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Stewart Lee: Basic Lee

Started by lauraxsynthesis, September 26, 2022, 10:37:23 PM

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lauraxsynthesis

Anyone else here going this Wednesday night?

I've not seen WiP for this one.

somersetchris

Quote from: lauraxsynthesis on September 26, 2022, 10:37:23 PMAnyone else here going this Wednesday night?

I've not seen WiP for this one.

This is the WiP isn't it? He's only just finished Snowflake / Tornado.

DrGreggles

Yeah, the finished show will tour next year.

lauraxsynthesis

Didn't seem much like a WIP. I imagine it'll evolve more than some of his shows because of bits of topical content in the first half but it's mostly set pieces that are deliberately there.

Very funny show. More audience interaction than I've seen from him before. As expected, the content was wide-ranging since it didn't have a strong theme going through it. He
Spoiler alert
slagged off Richard Herring in one bit - saying that RH gets on interesting guests then talks about himself at length.
[close]
True and very funny and I've heard him say similar before but also feels mean.

A lot of the second half is slagging off Fleabag and it didn't really work for me because the premise was that a character on TV addressing the audience is the same as stand up comedy. It just isn't. I expected he'd do what he often does and puncture the criticism by undermining himself later but that didn't happen. Other things bothered me about the Fleabag stuff but it's probably been in various threads on here before so I won't rehash.

It was press night and a lot of comedy was gotten out of him directing abuse at newspaper reviewers who were/might be in the audience. He also was or pretended to be angry about Logan's 3 star review in today's Guardian.

Magnum Valentino

Is there a chance he was talking about the stage version of Fleabag which is more like standup in presentation?

Spoiler alert
it's about the show getting lauded for breaking the fourth wall and addressing the audience directly
[close]

up_the_hampipe

Apparently he also slags off Frankie Boyle again in this new show, which surprises me a bit, especially now that Boyle has refined his comedic style. Anyone know what he says?


Ferris

Perhaps this is just the character of Basic Lee.

petril

so should people make him Basic Lee? would they like him when he's Basic Lee?

Twilkes

Quote from: lauraxsynthesis on September 28, 2022, 10:55:57 PMA lot of the second half is slagging off Fleabag and it didn't really work for me because the premise was that a character on TV addressing the audience is the same as stand up comedy. It just isn't.

I hope he gave Miranda shit for her TV series too, it was basically Dave Allen in a dress. :rolleyes:

Breaking the fourth wall in that way is a theatrical tradition probably going back as far as theatre has been on a stage, it predates what we know as standup by thousands of years.

It seems where once Lee & Herring was about two young men, now it's about two older men, one of whom has grown up too much, and one of whom not enough, like the Brilliant/Rubbish characters from The Fast Show.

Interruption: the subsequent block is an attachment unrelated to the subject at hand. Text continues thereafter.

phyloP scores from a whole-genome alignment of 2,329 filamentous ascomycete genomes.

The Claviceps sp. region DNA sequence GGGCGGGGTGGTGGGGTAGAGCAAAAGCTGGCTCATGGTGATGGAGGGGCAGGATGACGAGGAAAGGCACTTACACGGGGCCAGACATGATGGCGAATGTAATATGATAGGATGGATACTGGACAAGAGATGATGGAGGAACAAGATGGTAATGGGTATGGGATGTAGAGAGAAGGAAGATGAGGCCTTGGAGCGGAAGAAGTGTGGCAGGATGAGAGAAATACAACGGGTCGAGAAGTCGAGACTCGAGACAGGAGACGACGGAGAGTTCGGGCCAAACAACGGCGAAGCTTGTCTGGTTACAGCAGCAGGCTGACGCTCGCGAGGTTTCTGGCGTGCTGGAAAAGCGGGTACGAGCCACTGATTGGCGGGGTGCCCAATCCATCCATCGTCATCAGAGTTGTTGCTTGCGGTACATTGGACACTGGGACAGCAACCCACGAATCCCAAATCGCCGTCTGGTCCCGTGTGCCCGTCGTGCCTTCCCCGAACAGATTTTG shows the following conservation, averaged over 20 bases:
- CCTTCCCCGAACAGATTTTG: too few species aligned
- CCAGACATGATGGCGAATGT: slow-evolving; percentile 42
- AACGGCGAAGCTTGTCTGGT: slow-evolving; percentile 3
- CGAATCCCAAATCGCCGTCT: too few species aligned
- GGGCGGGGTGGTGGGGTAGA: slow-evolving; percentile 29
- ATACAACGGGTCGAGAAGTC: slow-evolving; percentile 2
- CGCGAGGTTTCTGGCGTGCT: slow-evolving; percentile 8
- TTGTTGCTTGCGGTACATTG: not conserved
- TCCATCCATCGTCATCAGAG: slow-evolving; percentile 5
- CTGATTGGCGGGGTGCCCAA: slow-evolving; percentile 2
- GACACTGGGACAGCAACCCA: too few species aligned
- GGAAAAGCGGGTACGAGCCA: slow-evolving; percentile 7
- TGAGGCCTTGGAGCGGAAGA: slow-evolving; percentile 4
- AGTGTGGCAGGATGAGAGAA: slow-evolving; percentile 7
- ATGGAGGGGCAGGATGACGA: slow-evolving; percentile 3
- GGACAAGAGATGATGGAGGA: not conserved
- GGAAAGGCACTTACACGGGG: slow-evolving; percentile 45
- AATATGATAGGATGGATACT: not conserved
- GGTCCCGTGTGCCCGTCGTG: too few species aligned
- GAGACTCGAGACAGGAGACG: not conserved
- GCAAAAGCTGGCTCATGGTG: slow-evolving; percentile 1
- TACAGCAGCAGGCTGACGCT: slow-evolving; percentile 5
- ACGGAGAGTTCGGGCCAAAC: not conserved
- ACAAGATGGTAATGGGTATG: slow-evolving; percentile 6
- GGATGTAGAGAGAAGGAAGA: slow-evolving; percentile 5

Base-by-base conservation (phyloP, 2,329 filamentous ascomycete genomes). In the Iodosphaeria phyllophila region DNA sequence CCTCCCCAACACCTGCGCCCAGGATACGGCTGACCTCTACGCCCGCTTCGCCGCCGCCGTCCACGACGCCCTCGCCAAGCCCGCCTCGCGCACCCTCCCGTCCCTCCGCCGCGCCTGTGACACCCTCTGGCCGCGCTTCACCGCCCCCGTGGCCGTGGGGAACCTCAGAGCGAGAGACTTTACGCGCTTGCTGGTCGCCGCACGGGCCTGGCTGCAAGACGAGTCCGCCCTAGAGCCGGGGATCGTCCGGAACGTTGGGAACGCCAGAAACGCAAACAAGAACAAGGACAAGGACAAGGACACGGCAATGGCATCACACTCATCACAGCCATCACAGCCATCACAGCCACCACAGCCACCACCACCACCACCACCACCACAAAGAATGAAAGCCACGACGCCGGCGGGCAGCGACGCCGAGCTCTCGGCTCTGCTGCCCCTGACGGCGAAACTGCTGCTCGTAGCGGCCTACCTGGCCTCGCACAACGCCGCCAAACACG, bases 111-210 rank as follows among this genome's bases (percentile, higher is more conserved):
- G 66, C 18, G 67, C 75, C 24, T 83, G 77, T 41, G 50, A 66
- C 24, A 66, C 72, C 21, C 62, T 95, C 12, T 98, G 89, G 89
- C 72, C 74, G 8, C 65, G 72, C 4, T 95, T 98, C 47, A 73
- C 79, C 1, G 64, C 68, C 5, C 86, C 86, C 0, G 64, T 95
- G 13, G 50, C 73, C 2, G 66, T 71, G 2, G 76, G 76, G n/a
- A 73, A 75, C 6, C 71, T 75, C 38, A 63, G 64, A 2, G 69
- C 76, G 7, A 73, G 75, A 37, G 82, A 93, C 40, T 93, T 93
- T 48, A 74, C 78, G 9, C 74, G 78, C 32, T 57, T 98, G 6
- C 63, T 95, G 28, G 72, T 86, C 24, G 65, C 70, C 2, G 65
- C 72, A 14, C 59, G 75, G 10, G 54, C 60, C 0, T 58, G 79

up_the_hampipe

Quote from: Stone Cold Steve Austin on September 29, 2022, 12:56:42 AMthat he has a team of writers

I see. I'm sure he does for his New World Order show, as do all comedians with shows like that, but I don't think he uses writers for his stand-up, at least not anymore.

Video Game Fan 2000

#12
Quote from: Twilkes on September 29, 2022, 06:51:12 AMBreaking the fourth wall in that way is a theatrical tradition probably going back as far as theatre has been on a stage, it predates what we know as standup by thousands of years.

I hate the phrase 'breaking the fourth wall'. Mostly because breaking it is more fundamental than having it. You could only generalise on the ubiquity of a 'fourth wall' from within a world where the most readily consumed fiction is english language television and cinema. Outside of that, it doesn't make a whole lot of sense. The fact it has replaced 'suspension of disbelief' has often struck me as the product of people who grew up only knowing television imagining in retrospect what it was like when people only knew theatre.

Its the sort of TVTropesy homogenous, incurious and facile understanding of fiction that the internet has popularised. Where fictional worlds exist in a little bubble seperate to our own. There was another thread recently where people complained about online obsessions about "lore" (I think in regards to the Don't Hug Me... series) and this is the same complaint.

The fourth wall is a didactic idea, a simplified and useful way of explaining suspension of disbelief to younger people who might not have thought about it very deeply about it before. Suspension of disbelief exists in all forms of art and seems to have origins in rituals and games where people play along or consent to suspend certain social norms. Its modal, not absolute. The difference is that if you tell younger people about the idea of the fourth wall, they'll start exploring those modalities and variations, and often quickly grasp that it is a concept related to consent rather than reality and representation. But online it seems its one of those things that is immediately taken as a hard and fast rule or global explanation for a variety of ideas.

Video Game Fan 2000

If Stewart Lee has said something stupid about the fourth wall that is disappointing because I remember him making a reference to clowning and chalk lines in one of his shows that was more nuanced, and made it seemed like he had his own unique take on the idea and knew what he was on about beyond weee I'm just a character cos I'm on stage like poo poo i hope the prime minister dies n word bumholes the audience are stupid pigs who dont even know who derek bailey was

Twilkes

Quote from: Video Game Fan 2000 on September 29, 2022, 02:44:20 PMI hate the phrase 'breaking the fourth wall'. Mostly because breaking it is more fundamental than having it. You could only generalise on the ubiquity of a 'fourth wall' from within a world where the most readily consumed fiction is english language television and cinema. Outside of that, it doesn't make a whole lot of sense. The fact it has replaced 'suspension of disbelief' has often struck me as the product of people who grew up only knowing television imagining in retrospect what it was like when people only knew theatre.